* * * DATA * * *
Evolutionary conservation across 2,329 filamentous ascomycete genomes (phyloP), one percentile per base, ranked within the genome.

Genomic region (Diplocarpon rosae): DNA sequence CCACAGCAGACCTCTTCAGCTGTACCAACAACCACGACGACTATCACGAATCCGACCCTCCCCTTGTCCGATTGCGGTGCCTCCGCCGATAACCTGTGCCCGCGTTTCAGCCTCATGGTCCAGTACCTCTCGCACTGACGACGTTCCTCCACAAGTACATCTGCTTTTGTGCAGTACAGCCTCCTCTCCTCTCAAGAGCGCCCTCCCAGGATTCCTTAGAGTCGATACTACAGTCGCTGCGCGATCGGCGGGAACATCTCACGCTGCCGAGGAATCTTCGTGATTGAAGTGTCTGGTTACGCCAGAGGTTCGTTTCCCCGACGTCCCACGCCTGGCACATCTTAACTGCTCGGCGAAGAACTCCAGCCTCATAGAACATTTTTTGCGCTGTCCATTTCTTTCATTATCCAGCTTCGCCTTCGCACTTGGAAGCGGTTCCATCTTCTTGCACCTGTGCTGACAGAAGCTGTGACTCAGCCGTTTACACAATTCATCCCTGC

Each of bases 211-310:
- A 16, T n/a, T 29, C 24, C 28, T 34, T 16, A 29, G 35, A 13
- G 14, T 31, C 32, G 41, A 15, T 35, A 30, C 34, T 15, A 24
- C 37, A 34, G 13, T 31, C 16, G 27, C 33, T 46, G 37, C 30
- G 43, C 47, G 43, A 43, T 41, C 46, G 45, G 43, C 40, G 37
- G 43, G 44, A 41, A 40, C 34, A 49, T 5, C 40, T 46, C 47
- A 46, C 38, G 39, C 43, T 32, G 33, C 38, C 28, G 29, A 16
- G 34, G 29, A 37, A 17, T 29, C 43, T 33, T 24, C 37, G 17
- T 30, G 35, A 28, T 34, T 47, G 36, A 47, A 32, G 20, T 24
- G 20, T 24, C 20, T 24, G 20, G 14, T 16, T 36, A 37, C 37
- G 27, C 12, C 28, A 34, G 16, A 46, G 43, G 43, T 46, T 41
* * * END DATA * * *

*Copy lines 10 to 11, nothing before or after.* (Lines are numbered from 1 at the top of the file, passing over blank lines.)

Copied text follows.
- G 34, G 29, A 37, A 17, T 29, C 43, T 33, T 24, C 37, G 17
- T 30, G 35, A 28, T 34, T 47, G 36, A 47, A 32, G 20, T 24